Archive for June, 2007
I had a conversation recently with someone who is a leader in a local mainline denomination. She asked what “emerging church concepts” could be used to help envigorate her congregation.
I replied that I didn’t believe that there are any ‘concepts’ that the emerging church could claim to have innovated. In fact, I think the suggestion might be contradictory to the whole idea of ‘emergence’. It’s not that there is a single source of new information about doing church or envisioning theology or investigating doctrine….it’s more along the lines of sharing struggles, concerns and success stories with other members of the greater Church. And in this process letting Jesus take the lead.
So, if a paradigm is not working, rather than continue to work harder at it because it always worked in the past, we might instead take a look at what some other churches are doing well. Or even what some traditions may have done in the more distant past (before the Enlightenment)
For example; in my faith community (even though we consider ourselves to be progressively minded) we have begun to realize that we do children’s Sunday school pretty much the same way every one else is doing it. Not that there is anything really wrong with that model, but if we are willing to explore new ways of helping people relate to God (things that may work better in 21st century suburbia than they did in small town America circa 1950) then why aren’t we just as interested in investing that same effort with our children? Is it because we expect children to be bored with Bible lessons anyway but if we throw enough scripture at them something just might stick? Are we really helping children and young people to become atttracted to Jesus Christ? Or do we resign ourselves to adding another dry course to their already overburdened school load, turning the Bible into just another text book. Children are so different from one another and very rarely do they relate to things in the same way. It’s not much different for adults.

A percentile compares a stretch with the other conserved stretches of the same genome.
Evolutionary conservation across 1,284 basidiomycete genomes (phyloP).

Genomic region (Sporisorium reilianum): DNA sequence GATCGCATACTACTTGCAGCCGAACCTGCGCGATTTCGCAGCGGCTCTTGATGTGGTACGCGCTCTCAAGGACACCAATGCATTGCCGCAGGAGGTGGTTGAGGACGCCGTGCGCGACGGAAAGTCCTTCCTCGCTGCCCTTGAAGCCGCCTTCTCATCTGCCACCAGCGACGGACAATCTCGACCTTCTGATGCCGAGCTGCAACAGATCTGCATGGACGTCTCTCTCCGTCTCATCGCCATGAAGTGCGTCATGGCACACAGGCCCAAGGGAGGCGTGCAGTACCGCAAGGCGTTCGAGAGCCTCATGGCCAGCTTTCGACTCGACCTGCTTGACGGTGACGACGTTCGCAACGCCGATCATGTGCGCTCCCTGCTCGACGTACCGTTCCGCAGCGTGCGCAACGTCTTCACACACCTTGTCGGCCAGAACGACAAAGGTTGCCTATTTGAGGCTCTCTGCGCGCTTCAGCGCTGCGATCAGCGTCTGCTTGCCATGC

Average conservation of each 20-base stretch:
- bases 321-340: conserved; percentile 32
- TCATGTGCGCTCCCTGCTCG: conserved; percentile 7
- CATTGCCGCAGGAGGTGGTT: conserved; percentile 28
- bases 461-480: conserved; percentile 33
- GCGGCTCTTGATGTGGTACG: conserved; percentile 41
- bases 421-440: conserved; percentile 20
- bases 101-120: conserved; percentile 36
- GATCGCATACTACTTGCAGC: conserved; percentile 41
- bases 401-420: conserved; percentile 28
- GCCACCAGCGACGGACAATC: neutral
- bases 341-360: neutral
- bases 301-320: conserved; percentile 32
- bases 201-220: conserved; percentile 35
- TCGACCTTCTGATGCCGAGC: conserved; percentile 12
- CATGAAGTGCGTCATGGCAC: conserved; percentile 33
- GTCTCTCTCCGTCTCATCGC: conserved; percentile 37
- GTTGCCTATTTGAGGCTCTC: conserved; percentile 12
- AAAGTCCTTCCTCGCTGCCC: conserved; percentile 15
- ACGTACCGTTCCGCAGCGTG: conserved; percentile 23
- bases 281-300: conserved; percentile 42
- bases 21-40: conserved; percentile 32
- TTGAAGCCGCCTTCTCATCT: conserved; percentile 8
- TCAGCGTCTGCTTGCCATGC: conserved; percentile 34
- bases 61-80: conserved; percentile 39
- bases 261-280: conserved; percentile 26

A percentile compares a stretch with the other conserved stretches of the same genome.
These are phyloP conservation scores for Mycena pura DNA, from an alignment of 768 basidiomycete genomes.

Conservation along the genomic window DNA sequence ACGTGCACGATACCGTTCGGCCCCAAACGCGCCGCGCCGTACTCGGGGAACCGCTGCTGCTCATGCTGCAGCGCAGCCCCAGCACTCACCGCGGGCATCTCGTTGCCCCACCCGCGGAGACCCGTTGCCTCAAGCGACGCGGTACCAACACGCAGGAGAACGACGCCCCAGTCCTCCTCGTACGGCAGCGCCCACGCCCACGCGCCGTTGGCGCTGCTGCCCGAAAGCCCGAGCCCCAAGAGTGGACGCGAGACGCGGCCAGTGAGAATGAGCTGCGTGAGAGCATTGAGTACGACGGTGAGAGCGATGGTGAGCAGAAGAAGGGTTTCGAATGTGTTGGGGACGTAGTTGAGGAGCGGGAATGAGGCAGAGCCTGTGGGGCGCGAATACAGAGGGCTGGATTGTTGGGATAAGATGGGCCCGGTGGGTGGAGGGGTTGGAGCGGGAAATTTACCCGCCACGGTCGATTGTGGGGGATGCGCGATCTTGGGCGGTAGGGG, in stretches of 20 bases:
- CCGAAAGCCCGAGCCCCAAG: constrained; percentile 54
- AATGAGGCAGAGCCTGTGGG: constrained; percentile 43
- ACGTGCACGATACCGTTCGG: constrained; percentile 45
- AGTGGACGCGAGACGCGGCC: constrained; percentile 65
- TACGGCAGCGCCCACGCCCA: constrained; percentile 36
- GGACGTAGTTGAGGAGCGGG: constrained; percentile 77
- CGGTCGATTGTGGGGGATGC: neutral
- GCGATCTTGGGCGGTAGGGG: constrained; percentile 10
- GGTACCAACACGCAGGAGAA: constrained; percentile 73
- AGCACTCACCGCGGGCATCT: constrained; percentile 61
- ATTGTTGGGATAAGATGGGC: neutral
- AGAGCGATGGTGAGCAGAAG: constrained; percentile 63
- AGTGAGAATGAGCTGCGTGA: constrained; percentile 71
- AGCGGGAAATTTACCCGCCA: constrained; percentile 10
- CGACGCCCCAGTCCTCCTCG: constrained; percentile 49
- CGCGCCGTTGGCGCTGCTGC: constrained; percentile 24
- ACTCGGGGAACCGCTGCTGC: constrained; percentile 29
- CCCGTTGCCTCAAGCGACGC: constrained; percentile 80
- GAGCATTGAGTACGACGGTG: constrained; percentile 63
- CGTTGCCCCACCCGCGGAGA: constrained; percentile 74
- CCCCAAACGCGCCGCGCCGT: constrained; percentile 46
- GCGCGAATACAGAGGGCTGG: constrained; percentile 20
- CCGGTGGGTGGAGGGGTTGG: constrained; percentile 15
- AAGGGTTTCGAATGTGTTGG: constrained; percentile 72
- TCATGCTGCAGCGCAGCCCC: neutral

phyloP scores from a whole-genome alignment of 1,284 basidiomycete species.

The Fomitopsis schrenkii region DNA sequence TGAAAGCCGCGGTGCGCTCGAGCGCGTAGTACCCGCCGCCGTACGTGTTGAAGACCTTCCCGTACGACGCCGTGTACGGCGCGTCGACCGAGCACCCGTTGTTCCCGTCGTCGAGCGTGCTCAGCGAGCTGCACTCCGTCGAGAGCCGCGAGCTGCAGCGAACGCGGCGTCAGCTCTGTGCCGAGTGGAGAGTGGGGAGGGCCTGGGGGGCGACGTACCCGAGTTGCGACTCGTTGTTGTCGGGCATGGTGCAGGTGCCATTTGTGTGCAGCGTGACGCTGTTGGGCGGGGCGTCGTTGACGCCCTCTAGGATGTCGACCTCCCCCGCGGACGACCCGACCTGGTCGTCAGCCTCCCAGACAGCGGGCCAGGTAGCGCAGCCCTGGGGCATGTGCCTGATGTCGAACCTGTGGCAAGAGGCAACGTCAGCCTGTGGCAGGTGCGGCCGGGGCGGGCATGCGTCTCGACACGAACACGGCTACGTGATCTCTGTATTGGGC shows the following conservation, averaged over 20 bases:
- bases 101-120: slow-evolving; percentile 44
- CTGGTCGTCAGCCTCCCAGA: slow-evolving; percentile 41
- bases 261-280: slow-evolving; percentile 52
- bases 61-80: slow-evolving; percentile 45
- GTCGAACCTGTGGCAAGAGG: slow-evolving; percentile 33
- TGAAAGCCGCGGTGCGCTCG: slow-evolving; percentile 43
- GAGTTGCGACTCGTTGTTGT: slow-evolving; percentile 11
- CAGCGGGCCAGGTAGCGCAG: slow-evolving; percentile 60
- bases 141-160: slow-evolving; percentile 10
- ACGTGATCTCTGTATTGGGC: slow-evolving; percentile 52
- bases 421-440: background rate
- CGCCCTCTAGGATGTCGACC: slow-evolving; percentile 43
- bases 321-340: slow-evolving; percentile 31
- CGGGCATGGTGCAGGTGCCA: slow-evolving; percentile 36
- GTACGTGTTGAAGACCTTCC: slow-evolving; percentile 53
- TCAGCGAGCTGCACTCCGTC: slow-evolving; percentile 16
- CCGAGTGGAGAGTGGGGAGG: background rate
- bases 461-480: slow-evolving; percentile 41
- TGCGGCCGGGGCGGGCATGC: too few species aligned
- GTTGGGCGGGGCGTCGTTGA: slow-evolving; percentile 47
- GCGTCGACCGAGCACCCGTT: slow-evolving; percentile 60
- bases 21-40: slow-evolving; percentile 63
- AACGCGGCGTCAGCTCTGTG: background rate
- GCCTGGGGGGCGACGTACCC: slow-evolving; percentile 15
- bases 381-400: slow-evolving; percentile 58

Further along in ‘The World’s Religions’ by Huston Smith I came across something that helped me to articulate to my friend what the idea of emergence is like. Smith gives a Buddhist analogy for describing how the different streams of that religion help different people find their ways to God;
It is like we are all on one side of a river, the wrong side, the side that is apart from God (enlightenment). On this side we are consumed by the conventional wisdom of the culture, obsessed with ourselves and insensitive to the other. On the other side lies enlightenment, the Way. Each faith tradition is much like a raft designed to help people journey across that river to the side where he or she will find God and comfortably live with Him. But once we get to the other side we should no longer hold onto an undue attraction for the raft that helped get us there.
I am not suggesting that the raft (or the tradition) should be abandoned but at some point, if it has done it’s job well, it need not be the focus of our communion with God. We now are able to walk freely among other settlers of this land, exploring it as we continue to grow on our journey with God, sharing our joys with our brothers and sisters. It is not productive to worry ourselves over how each of our ‘rafts’ were built, other than in exploring new ways to build better (or improve existing) rafts for crossing the river, in hope that those left on the other side may be enticed into following.
Jesus enticed us into following, and he did so not through the offices of church or religion. It’s almost as if he left the raft itself, swimming freely, almost effortlessly, not against the current but somehow reversing the river’s flow. Janice in Great Expectations puts it this way:
“Yes, He upset the status quo, yes He ‘subverted the empire’, yes, He challenged just about everything the culture AND the community of faith thought and did, and yet ~ He did it with integrity. He didn’t sink to the level of those around Him, He rose above. He took the higher ground. The higher ground of REAL love. And I wonder at my fellow travelers (and myself) and if we are searching for that higher ground, if we are really acting in love, or if there is something else driving us. Jesus sets the bar really high and some days I am appalled by how far I am from reflecting His image. But that is my calling ~ To follow in His way. The way of loving the unlovely, caring for the less than desirable, speaking up against injustices and doing it all in REAL love. Perfect love and with integrity.”
In many ways I think the ‘emergent movement’ is just a new label for the older ‘ecumenical movement’. Yet it seems that some people held a view of spiritual tolerance long before the Christian church split into so many different ways of relating towards God.